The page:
Tracking Implementation of the Patient Protection and Affordable Care Act (ACA):
- PAN is closely monitoring implementation of provisions of the ACA, many of which will have broad implications for the Parkinson’s community.
- With enrollment in the new Health Insurance Exchanges beginning in October 2013, PAN has compiled a list of online resources, including a weekly Q&A series, to ensure those impacted by the ACA have accurate and thorough information when making coverage decisions.
Increasing Access to Specialized Care:
- In collaboration with a number of stakeholders, PAN is looking to remove the policy barriers to the practice of telemedicine in order to increase access to specialized care to improve quality of life for people living with Parkinson’s.
- Studies have found that seeing a neurologist or movement disorder specialist increases quality of life for people living with Parkinson’s, yet up to 42 percent of people with Parkinson’s are not seeing a neurologist.
- PAN endorsed the Veterans E-Health Telemedicine Support (VETS) Act of 2013 (H.R. 2001), which would remove existing barriers to the practice of telemedicine within the U.S. Department of Veterans Affairs, and the Telemedicine for Medicare (TELE-MED) Act of 2013 (H.R. 3077), which would allow doctors to see Medicare patients in different states via telemedicine without having to go through the arduous and expensive process of obtaining multiple state licenses.
Safeguarding Medicare Coverage for People with Parkinson’s Disease:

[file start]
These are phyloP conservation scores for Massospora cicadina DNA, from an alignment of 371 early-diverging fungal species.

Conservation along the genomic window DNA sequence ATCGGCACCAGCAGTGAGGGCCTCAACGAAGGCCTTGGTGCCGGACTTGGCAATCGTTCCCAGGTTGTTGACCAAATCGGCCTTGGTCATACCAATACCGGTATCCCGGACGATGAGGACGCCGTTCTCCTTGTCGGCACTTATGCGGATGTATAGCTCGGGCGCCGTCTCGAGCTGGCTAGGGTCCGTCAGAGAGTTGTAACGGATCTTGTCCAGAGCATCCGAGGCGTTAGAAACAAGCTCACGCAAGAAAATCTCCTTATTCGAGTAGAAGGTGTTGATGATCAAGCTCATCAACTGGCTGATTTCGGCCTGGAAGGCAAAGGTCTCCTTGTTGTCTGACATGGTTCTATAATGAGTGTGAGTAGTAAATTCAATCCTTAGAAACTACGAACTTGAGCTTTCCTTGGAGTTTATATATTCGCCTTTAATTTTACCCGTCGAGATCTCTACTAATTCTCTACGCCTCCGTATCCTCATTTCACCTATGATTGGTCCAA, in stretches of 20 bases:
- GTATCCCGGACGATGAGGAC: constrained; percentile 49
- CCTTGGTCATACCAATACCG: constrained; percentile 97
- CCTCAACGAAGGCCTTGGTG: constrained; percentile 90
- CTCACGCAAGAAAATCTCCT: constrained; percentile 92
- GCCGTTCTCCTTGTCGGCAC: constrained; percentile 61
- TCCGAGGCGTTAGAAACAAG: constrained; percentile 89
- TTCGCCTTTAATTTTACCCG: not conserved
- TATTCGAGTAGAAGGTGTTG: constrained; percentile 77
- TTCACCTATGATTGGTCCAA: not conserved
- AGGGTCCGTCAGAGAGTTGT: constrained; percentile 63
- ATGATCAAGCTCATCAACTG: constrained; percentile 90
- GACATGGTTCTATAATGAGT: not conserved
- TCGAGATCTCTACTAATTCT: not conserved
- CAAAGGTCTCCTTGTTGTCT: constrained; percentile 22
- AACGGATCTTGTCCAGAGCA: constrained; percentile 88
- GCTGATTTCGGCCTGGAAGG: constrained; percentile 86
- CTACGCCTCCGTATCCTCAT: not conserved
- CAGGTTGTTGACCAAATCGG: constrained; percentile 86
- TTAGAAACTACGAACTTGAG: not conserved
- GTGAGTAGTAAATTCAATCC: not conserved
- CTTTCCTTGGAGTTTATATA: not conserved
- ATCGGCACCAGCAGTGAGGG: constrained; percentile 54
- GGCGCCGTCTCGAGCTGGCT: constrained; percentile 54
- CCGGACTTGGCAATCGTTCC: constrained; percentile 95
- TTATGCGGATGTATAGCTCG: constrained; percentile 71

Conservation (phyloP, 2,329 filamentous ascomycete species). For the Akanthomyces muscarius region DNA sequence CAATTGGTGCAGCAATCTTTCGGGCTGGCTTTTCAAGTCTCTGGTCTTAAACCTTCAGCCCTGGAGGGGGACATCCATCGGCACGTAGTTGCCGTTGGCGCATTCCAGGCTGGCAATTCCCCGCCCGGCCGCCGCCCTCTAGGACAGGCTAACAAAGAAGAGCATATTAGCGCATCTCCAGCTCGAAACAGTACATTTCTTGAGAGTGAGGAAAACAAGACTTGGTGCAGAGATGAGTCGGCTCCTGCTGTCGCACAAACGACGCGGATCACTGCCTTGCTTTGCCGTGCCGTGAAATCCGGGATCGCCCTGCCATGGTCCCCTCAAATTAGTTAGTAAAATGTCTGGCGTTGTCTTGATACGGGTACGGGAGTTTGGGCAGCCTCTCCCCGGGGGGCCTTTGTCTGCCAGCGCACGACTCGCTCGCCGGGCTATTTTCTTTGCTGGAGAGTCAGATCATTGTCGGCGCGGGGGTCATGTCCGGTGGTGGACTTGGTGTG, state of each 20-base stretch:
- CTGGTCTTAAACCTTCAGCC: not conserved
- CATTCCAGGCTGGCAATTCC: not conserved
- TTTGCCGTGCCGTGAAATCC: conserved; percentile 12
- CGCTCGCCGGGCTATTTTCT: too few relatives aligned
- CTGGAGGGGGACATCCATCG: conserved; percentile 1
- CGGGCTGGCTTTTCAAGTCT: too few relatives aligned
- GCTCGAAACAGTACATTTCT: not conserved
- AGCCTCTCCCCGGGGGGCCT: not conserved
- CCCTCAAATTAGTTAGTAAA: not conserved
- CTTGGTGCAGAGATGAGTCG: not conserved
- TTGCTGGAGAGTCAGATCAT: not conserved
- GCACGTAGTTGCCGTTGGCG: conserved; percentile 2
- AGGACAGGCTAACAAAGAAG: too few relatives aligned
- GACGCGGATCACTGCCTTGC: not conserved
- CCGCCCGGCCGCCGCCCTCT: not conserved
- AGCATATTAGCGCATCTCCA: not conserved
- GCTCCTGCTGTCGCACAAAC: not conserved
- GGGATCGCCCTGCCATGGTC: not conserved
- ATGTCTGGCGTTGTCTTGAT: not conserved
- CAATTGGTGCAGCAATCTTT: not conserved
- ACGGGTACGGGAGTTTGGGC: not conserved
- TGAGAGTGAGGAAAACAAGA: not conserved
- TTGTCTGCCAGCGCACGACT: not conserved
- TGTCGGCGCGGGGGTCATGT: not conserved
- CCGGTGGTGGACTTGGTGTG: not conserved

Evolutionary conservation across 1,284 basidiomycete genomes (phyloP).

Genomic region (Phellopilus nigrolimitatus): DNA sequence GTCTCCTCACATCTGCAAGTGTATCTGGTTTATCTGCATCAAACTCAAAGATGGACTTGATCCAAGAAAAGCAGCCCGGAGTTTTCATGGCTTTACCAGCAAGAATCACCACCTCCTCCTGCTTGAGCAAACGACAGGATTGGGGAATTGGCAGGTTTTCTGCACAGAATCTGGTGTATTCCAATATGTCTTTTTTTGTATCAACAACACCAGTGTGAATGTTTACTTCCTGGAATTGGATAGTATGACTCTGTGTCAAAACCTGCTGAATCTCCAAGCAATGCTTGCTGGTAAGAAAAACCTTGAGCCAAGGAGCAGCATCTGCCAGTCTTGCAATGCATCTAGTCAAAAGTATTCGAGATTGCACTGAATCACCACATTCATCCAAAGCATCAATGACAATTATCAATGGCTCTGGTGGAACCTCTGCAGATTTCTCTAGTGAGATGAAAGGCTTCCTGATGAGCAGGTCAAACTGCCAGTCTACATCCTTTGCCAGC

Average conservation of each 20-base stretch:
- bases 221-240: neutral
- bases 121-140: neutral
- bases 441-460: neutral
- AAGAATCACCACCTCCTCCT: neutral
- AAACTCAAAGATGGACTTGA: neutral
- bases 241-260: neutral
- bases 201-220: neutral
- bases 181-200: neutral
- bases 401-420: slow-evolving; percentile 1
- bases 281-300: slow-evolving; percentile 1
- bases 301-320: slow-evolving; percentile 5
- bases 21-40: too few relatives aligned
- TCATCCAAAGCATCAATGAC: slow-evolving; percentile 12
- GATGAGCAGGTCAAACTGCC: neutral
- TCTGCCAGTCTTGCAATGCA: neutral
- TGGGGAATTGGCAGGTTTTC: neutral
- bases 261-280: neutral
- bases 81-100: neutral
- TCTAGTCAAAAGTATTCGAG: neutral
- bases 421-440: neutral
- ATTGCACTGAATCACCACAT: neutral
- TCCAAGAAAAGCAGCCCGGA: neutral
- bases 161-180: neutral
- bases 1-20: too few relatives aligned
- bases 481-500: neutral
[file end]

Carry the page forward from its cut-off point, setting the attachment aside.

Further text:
- Federal law caps the total amount of outpatient therapy services (physical, occupational, and speech-language therapy) a Medicare beneficiary can receive each calendar year. For people with Parkinson’s, annual therapy service costs often exceed the annual limit.
- While there is an exceptions process for Medicare reimbursement of medically necessary therapy services, it must be reauthorized every year by Congress. PAN, along with other members of the Therapy Cap Coalition, is currently working with Congress to ensure the exceptions process is extended for 2014.
- PAN supports the Medicare Access to Rehabilitation Services Act of 2013 (H.R. 713/S. 367), which would permanently remove the burdensome caps.
- PAN is also advocating for a permanent fix of the therapy caps be included in proposed legislation to permanently fix the Medicare Sustainable Growth Rate.
- In early 2011, PAN joined a class action lawsuit against HHS that challenged the Center for Medicare and Medicaid Service's (CMS) policy that denies Medicare coverage to those who are unable to show that they are improving from certain skilled care services, including therapy. In January 2013, the judge accepted a very favorable settlement in which CMS has agreed to change their policy, and CMS has one year to update the Medicare policy manual.
Building Congressional Support:
- The Congressional Caucus on Parkinson’s Disease was created to increase awareness on Capitol Hill of Parkinson’s disease issues and as a means to keep Members of Congress and their staffs informed of the latest developments in Parkinson’s-related legislation and biomedical research. The 172 Senators and Representatives on the Caucus, led by Co-Chairs Representatives Peter King (R-NY), Carolyn Maloney (D-NY), and Chris Van Hollen (D-MD) and Senators Mark Udall (D-CO), Debbie Stabenow (D-MI), Johnny Isakson (R-GA), and Mike Johanns (R-NE), work together to support the policy needs of the Parkinson’s community.